The extent to which abused children become abusive parents is controversial. A large multigenerational study reported in the March 27 issue of Science provides a perspective on this issue.

Social scientists gathered data from metropolitan St. Louis, following childhood victims of physical or sexual abuse or neglect over 30 years to determine if they had become abusive parents. Data were gathered from court records, documents from the U.S. Child Protective Services, and extensive personal interviews conducted over a number of years. Results were compared to a control group of children who had not suffered abuse or neglect. The control group was drawn from similar neighborhoods and were matched to the study group by race, sex, age, and family, economic background.

Surprisingly, parents who had experienced physical abuse in childhood were no more likely to abuse their offspring than parents in a control group. There was a measurable incidence of abuse in both control and study groups.

Parents who had been sexually abused or neglected in childhood, however, were more than twice as likely to mistreat their children when compared to members of the control group. The study’s authors point out that a number of subjects of abuse were lost to follow-up. Families in the study were possibly followed more closely by Child Protective Services since they had a history of abuse, and this may have led to a reporting bias in the study.

The study suggests that sexual abuse and neglect may lead to more lasting emotional trauma in children which, in turn, increases the possibility of these children growing into abusive adults.

A 2014 report in Nature Neuroscience offers a possible explanation for the extension of child abuse across generations. Very young mice were exposed to non-physical stress such as irregular contact with their mothers or unpredictable feeding times. Their mothers were also exposed to unpredictable stress. These events altered the chemical composition or environment within male reproductive cells. These changes persisted through sequential litters of mice. The structure of DNA, where our genetic code rests, was not changed.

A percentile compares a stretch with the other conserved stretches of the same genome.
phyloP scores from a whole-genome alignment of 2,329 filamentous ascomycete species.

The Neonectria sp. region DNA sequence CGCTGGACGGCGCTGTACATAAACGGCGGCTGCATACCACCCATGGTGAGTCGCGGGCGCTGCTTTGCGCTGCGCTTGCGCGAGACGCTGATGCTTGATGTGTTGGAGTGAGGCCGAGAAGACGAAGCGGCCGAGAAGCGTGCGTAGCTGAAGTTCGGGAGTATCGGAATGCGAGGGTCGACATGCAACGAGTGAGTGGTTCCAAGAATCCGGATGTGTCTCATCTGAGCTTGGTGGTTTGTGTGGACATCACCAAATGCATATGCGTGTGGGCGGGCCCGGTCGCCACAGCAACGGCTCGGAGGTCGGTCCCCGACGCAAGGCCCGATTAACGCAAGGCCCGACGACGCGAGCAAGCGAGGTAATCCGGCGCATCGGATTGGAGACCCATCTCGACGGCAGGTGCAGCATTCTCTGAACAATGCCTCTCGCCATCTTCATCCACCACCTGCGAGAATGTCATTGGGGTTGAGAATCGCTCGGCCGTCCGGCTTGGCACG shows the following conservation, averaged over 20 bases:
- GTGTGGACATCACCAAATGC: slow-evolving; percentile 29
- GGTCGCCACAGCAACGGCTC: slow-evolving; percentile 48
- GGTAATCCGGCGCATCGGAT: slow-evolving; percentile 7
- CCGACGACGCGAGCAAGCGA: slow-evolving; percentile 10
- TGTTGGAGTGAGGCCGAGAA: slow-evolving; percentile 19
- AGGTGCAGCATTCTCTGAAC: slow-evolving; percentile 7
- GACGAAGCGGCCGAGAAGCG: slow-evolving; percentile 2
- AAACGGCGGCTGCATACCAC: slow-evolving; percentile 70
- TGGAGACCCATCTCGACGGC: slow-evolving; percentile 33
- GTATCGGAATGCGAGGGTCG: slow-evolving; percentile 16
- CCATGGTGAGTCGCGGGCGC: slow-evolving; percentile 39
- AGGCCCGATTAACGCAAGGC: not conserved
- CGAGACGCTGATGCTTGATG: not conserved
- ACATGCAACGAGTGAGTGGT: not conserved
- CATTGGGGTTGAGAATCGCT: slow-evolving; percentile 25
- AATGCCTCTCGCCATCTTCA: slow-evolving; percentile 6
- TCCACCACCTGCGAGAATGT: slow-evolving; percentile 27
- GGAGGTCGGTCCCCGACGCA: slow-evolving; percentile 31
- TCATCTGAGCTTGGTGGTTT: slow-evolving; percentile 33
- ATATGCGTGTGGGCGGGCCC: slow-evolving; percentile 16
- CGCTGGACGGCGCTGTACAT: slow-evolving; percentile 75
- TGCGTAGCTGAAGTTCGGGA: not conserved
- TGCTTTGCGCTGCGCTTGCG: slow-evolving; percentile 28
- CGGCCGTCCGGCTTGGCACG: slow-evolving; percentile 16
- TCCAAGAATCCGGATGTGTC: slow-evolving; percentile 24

The altered chemicals — called sncRNAs, and common in sperm cells in all mammalian species — were associated with behavioral changes in the mice, which became more aggressive and an accelerated metabolism. The changes in behavior and metabolism persisted across generations.

When altered sncRNAs were injected into fertilized eggs, the subsequent offspring exhibited similar changes in behavior and metabolism.

The study makes a strong case that emotional trauma of very young animals leads to lasting changes in male reproductive cells and in behavior linked to these changes. Similar research will be needed in other mammals to validate observations in mice. The current study raises important questions about the effects of stress on very young children.

Abused children are not uniformly destined for violent adulthood. Assuming abuse comes to the attention of social services, abused children can, if necessary, be removed from their environment. They can ideally receive sustained counseling and follow-up. Hopefully, other significant adults such as teachers, coaches and religious leaders can have a healing impact upon their lives.

While social and scientific research clarifies the causes and effects of child abuse, the immediate challenge for politicians and citizens is to assure that child abuse is progressively diminished in our society. This requires robust efforts to educate parents in the proper care of children, to provide comprehensive counseling and support to victims when abuse is identified and to raise awareness for all us to report abuse when we suspect it.